alan tani @ alantani.com fishing reel repair rebuild tutorial Anyone tried teflon spray for drag washers
Reel Repair by Alan Tani
March 31, 2020, 11:04:06 AM *
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Author Topic: Anyone tried teflon spray for drag washers  (Read 20033 times)
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Cor
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« Reply #15 on: June 03, 2016, 11:14:37 AM »

I have used Teflon grease on drag washers and noticed no negative effect.
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Cornelis
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« Reply #16 on: June 03, 2016, 01:43:30 PM »

I use finish line grease and it works great. It's a teflon grease made for bikes.
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« Reply #17 on: June 03, 2016, 06:04:51 PM »

Yes.

Magnalube-G.

Not a spray, but a grease.

Excellent results on CF drag washers.

Chad
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« Reply #18 on: September 16, 2016, 10:29:00 AM »

Haven't been on here for a while, so just seeing this.  Since I know a lot about Teflon I'll 'splain the results as I see them:  The only thing teflon really sticks to is itself - so the dry stuff is basically migrating out of the drag discs as they're getting worked under load by a hard charging fish.  What happens with teflon greases is that the PTFE particles are sort of trapped in the grease base and hang around better where you put them.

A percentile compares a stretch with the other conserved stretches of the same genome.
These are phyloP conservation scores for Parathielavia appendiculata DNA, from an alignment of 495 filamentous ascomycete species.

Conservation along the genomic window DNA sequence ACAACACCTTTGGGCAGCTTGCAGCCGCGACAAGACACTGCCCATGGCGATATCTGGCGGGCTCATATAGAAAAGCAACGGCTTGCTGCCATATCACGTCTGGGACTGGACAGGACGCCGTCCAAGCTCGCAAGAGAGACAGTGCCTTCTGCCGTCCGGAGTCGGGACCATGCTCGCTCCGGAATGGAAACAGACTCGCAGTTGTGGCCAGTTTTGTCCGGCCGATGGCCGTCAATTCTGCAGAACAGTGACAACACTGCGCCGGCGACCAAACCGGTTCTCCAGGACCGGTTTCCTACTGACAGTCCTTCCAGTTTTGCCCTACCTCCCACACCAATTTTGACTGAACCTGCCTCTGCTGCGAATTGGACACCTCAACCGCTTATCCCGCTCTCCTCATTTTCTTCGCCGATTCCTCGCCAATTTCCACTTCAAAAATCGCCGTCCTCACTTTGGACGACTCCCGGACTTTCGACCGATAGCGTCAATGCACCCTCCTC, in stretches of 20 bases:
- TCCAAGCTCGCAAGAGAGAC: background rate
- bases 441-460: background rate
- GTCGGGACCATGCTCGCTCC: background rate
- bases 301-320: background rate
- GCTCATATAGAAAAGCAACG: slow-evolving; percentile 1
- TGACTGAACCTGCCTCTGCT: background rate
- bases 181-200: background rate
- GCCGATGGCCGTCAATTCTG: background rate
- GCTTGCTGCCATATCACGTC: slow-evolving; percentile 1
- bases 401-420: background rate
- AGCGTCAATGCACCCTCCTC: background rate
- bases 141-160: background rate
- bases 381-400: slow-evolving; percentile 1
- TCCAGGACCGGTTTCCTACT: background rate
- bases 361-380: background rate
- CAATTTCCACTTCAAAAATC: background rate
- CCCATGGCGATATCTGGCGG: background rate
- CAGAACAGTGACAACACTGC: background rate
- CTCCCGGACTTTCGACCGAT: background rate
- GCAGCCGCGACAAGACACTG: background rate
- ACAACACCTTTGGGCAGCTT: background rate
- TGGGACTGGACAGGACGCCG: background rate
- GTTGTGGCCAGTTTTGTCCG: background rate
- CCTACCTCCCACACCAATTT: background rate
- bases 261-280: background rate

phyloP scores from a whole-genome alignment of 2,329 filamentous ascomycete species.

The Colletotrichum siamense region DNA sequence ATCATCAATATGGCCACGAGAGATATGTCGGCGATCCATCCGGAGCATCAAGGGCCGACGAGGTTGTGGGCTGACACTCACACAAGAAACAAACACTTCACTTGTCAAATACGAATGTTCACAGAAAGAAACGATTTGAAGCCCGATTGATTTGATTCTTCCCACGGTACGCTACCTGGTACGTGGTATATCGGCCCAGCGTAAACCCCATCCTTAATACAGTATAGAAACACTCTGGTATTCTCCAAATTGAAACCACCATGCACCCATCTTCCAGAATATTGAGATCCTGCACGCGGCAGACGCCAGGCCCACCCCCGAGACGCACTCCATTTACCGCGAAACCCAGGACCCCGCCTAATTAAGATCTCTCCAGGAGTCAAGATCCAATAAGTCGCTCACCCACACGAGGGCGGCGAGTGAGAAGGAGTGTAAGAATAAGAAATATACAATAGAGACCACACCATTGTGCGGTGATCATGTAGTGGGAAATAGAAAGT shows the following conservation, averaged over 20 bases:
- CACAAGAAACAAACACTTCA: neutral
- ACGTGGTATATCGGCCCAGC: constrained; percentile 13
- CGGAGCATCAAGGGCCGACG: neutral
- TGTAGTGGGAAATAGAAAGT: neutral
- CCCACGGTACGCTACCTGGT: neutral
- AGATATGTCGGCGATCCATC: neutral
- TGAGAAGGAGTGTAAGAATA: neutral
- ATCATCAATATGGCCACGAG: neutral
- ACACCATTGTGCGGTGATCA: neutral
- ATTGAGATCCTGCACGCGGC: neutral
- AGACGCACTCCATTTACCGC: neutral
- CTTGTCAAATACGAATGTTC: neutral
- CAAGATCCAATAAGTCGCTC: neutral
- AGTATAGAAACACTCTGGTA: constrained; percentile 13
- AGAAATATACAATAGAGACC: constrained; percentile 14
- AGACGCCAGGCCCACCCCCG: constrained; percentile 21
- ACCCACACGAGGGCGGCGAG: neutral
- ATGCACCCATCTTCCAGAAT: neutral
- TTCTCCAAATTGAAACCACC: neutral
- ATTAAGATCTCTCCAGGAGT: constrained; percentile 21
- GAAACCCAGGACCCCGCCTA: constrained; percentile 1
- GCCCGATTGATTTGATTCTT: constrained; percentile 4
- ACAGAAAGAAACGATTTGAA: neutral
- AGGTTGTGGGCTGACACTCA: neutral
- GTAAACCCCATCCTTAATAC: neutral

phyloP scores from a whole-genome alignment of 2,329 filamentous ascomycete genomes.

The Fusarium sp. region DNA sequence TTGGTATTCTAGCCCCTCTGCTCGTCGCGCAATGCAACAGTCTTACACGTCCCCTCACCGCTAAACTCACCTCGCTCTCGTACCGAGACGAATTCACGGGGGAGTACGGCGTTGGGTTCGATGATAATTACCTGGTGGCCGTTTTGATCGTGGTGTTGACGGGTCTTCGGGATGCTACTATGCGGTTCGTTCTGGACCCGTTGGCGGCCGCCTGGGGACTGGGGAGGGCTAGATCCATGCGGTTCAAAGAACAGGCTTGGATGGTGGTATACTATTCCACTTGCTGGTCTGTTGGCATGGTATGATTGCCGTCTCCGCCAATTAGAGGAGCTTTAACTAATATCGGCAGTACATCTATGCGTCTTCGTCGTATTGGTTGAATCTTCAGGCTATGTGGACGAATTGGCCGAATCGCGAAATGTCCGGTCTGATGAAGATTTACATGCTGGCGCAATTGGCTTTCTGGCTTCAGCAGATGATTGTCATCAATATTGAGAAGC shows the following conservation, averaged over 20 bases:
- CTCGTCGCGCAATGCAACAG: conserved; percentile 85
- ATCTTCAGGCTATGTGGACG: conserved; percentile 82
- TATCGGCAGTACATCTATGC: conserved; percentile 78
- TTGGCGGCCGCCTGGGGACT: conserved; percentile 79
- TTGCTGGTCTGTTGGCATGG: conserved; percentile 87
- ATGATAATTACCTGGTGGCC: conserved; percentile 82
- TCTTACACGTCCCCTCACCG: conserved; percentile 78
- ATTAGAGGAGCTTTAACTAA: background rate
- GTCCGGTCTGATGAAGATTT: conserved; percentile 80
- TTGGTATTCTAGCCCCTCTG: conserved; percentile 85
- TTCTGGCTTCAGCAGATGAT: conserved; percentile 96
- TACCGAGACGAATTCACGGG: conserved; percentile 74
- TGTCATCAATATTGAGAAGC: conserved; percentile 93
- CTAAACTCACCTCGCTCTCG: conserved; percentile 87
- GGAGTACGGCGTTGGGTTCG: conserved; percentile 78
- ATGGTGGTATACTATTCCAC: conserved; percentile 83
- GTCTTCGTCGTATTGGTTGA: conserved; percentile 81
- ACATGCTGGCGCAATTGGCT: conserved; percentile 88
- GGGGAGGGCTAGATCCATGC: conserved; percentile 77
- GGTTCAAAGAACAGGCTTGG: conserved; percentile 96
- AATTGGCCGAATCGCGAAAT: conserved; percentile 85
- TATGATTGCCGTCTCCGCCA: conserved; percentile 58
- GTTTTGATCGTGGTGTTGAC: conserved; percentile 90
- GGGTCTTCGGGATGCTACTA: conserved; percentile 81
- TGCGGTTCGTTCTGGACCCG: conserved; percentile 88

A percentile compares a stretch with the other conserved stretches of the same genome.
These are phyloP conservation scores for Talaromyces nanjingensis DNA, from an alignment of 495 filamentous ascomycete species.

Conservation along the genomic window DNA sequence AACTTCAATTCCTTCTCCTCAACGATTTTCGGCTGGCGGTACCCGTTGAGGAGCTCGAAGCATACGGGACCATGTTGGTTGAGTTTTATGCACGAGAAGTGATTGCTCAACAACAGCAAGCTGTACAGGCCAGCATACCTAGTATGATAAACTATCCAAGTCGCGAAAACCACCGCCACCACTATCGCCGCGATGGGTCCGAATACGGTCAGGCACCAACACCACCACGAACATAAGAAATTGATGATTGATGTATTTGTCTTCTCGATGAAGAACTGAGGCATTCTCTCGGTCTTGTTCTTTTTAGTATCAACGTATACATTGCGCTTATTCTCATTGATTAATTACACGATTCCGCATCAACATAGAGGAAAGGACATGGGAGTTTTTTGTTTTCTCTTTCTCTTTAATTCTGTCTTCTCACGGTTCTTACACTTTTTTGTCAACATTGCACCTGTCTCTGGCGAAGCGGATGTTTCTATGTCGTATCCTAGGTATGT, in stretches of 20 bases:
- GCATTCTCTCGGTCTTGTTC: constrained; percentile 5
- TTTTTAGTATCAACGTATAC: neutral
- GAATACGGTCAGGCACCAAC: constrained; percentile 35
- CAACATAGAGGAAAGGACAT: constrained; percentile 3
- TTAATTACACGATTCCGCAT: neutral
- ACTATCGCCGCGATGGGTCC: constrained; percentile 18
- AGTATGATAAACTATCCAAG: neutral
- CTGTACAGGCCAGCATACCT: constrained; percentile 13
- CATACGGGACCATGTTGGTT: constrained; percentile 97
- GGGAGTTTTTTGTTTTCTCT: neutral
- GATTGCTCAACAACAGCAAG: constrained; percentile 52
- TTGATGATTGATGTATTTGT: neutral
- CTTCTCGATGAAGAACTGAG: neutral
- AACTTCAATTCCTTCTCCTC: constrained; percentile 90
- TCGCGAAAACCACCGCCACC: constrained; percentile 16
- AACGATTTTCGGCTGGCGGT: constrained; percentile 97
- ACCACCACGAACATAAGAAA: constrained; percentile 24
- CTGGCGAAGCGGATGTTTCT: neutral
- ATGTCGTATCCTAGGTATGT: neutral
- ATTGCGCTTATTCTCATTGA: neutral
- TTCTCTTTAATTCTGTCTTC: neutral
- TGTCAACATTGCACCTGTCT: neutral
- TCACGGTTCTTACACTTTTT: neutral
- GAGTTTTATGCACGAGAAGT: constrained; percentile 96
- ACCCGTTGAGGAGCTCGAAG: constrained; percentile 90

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RowdyW
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« Reply #19 on: September 16, 2016, 12:30:48 PM »

I've been using Dupont Teflon Marine Grease on my drag washers. I have found no difference between it and Cal's. It's even almost the same color, not that it matters. When compared to Cal's it remains on the washers just as well, no difference in drag pressure, & just as smooth under pressure. And I got it for $7 a 16 oz. can, about 2 years ago. It sure is economical.     Rudy
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patrickrio
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« Reply #20 on: March 22, 2020, 07:24:44 AM »

I am trying to figure out the best grease for a super light baitcaster.  I am using 2lb min to 6lb max test line. The tan Carl's seems to be pretty thick and waxy for the 2lb test line as it seems to have a cold start static friction a bit higher than ideal.